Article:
With revenue growth strong, Iowa, Nebraska, Ohio and Wisconsin legislatures cut income taxes in 2021
States’ unexpectedly strong revenue growth since the COVID-19 pandemic allowed for a policy trend that few fiscal analysts would have predicted at the start of this year — cuts in individual and corporate income taxes. “In a lot of states, some of those plans may have been in the works for a while, but that growth provided the opportunity to get them done,” says Katherine Loughead, senior policy analyst for the Tax Foundation.
As of July, four of the 11 U.S. states to enact these tax cuts in 2021 were in the Midwest: Iowa, Ohio and Wisconsin (reductions in the individual income tax) and Nebraska (corporate income tax). Loughead co-authored a July study on these changes, and one commonality among all 11 states was a jump in general fund revenues between fiscal years 2019 and 2021: increases of 9 percent in Wisconsin, 13 percent in Iowa and Ohio, and 23 percent in Nebraska.
Three years ago, Iowa legislators passed a measure tying future tax cuts to specific revenue targets. As of March, growth was slightly below target, but this year’s SF 619 removed those triggers. As a result, starting in 2023, the number of tax brackets in Iowa will fall from nine to four and the top marginal rate from 8.53 percent to 6.5 percent. For tax year 2021, Iowa’s top rate applies to incomes of $75,420 or more.
Ohio also is consolidating tax brackets, and reducing rates in the ones that remain. At the higher end, the top marginal rate is being dropped from 4.797 percent to 3.99 percent; in tax year 2020, this rate applied to incomes of more than $221,200. In addition, income in Ohio will now begin to be taxed at $25,000, rather than $22,150. According to Gov. Mike DeWine, this change in HB 110 means that 125,000 lower-wage earners will pay no state income tax at all.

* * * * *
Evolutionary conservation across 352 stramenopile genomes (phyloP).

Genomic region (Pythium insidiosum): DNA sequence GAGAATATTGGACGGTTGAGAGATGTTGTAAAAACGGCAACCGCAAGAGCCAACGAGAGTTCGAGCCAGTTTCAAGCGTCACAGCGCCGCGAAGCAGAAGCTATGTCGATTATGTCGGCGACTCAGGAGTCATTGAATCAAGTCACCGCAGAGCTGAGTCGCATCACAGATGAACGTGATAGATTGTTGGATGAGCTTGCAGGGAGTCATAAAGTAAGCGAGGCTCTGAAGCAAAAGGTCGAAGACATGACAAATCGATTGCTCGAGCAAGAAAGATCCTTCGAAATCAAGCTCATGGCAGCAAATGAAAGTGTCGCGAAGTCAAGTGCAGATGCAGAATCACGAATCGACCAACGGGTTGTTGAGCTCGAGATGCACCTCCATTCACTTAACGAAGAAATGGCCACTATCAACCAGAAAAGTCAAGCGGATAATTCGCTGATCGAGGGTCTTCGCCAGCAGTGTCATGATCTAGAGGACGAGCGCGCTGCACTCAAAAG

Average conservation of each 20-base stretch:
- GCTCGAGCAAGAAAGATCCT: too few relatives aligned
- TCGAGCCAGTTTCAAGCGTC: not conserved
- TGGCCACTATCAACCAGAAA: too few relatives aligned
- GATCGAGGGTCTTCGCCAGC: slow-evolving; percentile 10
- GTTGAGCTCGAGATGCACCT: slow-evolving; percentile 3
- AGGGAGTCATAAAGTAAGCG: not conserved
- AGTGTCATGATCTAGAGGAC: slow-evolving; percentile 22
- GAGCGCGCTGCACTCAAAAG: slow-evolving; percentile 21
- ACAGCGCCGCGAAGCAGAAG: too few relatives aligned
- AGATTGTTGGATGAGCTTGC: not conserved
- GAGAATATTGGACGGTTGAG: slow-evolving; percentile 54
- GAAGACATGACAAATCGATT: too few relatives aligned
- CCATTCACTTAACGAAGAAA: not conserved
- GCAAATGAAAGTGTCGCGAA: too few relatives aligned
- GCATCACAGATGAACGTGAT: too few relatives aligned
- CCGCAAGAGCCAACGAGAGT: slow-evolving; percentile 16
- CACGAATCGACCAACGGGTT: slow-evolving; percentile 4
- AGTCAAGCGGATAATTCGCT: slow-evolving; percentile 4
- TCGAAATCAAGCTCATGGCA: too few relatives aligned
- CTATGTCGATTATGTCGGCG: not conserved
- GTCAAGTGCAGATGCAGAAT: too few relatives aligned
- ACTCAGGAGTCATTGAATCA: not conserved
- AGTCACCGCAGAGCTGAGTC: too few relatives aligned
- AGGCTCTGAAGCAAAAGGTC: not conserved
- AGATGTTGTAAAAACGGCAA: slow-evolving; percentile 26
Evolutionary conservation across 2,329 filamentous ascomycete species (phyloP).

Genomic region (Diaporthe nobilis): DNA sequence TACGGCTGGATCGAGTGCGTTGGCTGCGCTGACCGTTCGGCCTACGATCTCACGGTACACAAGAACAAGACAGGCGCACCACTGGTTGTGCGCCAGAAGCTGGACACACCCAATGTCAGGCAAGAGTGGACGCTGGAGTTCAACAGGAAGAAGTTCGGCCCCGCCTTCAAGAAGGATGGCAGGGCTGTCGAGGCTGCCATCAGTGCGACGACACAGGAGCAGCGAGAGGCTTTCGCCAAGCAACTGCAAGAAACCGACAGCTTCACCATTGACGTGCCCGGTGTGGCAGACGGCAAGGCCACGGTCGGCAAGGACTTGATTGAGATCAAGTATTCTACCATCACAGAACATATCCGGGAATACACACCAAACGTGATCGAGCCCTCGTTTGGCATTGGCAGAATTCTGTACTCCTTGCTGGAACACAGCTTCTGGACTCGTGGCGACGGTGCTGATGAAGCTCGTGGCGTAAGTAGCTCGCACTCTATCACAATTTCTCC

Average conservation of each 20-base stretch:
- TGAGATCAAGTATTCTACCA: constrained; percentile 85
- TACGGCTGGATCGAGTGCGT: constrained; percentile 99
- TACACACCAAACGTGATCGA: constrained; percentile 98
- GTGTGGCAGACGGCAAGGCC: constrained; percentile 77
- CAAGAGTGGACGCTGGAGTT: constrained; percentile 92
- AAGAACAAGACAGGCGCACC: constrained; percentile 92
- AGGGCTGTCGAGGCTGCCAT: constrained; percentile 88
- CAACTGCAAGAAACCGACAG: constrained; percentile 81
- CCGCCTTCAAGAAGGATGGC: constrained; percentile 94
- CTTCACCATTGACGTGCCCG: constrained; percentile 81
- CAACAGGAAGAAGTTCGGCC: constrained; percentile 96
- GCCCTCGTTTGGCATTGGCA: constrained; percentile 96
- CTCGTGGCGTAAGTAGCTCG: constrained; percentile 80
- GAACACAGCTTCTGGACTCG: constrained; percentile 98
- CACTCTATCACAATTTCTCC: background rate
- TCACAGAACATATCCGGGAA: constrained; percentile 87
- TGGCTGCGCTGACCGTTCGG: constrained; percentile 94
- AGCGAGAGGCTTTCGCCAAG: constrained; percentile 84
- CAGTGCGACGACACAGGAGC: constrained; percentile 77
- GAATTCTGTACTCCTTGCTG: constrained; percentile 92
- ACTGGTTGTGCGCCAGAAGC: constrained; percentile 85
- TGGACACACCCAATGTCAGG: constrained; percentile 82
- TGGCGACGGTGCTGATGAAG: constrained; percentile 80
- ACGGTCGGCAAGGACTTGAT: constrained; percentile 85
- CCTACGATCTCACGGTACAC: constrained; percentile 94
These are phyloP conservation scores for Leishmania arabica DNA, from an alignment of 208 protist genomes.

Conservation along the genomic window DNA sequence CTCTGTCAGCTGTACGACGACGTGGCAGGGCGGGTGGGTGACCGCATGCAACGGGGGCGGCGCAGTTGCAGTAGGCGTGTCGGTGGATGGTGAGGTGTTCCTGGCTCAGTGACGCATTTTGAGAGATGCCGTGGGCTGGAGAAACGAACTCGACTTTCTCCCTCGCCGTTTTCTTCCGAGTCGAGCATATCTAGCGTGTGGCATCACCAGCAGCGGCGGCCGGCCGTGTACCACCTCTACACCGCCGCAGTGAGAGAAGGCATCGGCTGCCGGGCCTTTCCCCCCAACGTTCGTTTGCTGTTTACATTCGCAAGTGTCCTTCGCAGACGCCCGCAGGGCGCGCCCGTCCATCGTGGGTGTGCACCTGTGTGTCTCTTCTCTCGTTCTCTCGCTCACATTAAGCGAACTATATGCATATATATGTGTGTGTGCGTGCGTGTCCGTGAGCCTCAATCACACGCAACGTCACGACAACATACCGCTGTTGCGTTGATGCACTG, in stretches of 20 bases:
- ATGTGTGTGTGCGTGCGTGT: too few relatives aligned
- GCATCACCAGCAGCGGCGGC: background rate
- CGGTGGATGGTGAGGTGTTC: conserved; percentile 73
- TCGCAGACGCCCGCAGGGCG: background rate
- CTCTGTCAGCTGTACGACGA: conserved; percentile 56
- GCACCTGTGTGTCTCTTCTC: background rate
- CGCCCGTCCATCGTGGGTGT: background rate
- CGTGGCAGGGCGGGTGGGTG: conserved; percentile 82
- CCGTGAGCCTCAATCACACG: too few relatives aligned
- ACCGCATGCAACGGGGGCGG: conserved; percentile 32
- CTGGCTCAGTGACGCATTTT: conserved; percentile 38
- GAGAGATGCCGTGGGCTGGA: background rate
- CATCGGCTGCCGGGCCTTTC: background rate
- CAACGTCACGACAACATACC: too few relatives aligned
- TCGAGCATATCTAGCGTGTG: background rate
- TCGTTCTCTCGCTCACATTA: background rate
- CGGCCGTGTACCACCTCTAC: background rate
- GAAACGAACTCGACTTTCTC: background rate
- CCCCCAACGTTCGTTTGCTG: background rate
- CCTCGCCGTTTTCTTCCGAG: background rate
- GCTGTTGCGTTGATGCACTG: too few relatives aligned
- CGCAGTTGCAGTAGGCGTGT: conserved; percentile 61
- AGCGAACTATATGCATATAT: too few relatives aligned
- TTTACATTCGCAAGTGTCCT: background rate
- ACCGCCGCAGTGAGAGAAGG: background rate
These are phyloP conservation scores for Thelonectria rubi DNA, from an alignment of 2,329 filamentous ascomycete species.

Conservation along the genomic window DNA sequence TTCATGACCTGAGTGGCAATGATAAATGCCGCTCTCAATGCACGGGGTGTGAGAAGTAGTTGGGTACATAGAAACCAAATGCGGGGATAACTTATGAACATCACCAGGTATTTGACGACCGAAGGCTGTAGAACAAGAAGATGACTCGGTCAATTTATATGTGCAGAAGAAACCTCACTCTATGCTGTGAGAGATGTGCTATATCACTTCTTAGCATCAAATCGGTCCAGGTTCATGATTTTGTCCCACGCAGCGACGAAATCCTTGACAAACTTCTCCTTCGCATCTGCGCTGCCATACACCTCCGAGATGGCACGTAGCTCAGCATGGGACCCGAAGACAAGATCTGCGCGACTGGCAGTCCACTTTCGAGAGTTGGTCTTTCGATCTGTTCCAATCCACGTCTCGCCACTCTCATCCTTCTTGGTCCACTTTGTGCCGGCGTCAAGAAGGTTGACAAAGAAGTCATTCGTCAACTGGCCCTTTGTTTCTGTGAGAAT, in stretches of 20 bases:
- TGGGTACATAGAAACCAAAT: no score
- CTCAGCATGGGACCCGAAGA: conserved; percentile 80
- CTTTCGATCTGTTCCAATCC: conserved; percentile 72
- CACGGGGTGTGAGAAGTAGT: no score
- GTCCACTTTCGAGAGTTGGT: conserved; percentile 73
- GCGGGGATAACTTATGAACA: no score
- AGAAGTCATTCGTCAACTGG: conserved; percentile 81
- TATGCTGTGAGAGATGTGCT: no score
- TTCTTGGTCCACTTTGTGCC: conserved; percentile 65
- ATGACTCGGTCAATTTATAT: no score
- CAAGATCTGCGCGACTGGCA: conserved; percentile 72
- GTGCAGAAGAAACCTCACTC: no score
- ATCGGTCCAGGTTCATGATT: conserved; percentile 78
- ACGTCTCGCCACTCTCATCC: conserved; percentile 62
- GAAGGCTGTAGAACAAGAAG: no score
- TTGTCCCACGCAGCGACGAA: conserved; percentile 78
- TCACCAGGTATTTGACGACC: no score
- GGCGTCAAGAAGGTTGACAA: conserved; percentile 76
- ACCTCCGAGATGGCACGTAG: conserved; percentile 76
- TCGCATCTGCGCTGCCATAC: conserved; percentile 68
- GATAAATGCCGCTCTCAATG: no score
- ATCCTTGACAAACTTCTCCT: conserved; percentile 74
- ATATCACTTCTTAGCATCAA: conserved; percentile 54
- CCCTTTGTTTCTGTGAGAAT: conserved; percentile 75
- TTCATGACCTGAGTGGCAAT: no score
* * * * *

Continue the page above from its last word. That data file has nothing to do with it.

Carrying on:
Wisconsin’s top marginal rate of 7.65 percent will stay the same, and its four tax brackets remain in place. Its new cuts (AB 68) are targeted for incomes between $24,250 and $266,930 for single filers and between $32,330 and $355,910 for joint filers. The rate for these income levels is falling from 6.27 percent to 5.3 percent. Over the next two years, individual income tax collections will fall by $2 billion due to the changes, according to a Wisconsin Legislative Fiscal Bureau analysis.
Nebraska’s tax rates on individual income were left untouched this year, but the state’s top corporate rate (for incomes of $100,000 or more) is being reduced from 7.81 percent to 7.25 percent by 2023. LB 432 also includes language expressing “the intent of the Legislature” to drop the rate even further in 2024 and 2025.
According to Loughead, many of the changes were made possible by the influx of federal stimulus dollars, which helped to stabilize states’ income and sales tax revenues. Consumers continued to spend during the pandemic, and tended to do so more on items that most states tax (goods) vs. not tax (services).
Still, she warns that today’s uncertain economic conditions merit caution: “You want to make sure future tax cuts are sustainable.” Options for states wanting to make such reductions include providing for phase-in periods or creating triggers such as Iowa’s 2018 law.